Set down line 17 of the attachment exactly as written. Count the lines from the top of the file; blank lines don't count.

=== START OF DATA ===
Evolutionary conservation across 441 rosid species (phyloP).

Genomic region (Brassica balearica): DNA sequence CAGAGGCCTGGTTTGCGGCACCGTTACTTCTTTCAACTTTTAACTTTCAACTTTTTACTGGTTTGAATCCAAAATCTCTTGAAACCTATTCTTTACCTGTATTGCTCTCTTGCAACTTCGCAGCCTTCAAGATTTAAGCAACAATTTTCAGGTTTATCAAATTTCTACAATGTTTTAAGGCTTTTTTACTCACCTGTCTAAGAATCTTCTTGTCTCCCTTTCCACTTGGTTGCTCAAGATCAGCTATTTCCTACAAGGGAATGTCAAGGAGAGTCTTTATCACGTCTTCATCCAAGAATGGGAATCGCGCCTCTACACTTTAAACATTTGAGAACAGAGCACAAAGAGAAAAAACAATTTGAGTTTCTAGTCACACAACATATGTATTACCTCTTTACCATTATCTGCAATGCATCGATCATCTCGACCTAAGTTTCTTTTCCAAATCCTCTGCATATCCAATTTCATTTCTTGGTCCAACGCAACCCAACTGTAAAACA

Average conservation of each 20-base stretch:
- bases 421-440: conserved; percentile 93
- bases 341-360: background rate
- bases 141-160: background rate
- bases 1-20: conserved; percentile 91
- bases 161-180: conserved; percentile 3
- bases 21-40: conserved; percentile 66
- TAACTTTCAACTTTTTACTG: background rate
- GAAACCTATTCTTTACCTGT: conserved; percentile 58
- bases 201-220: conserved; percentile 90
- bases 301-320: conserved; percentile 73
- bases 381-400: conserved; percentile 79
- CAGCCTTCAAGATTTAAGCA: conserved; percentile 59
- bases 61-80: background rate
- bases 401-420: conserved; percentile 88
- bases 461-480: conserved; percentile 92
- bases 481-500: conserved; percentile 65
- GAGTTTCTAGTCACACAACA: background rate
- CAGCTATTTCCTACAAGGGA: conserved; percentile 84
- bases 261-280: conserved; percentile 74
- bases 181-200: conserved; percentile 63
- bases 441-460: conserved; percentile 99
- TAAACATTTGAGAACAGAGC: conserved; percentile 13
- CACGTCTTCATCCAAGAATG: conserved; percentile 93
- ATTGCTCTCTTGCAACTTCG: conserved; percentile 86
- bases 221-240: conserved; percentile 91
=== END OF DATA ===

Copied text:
- bases 401-420: conserved; percentile 88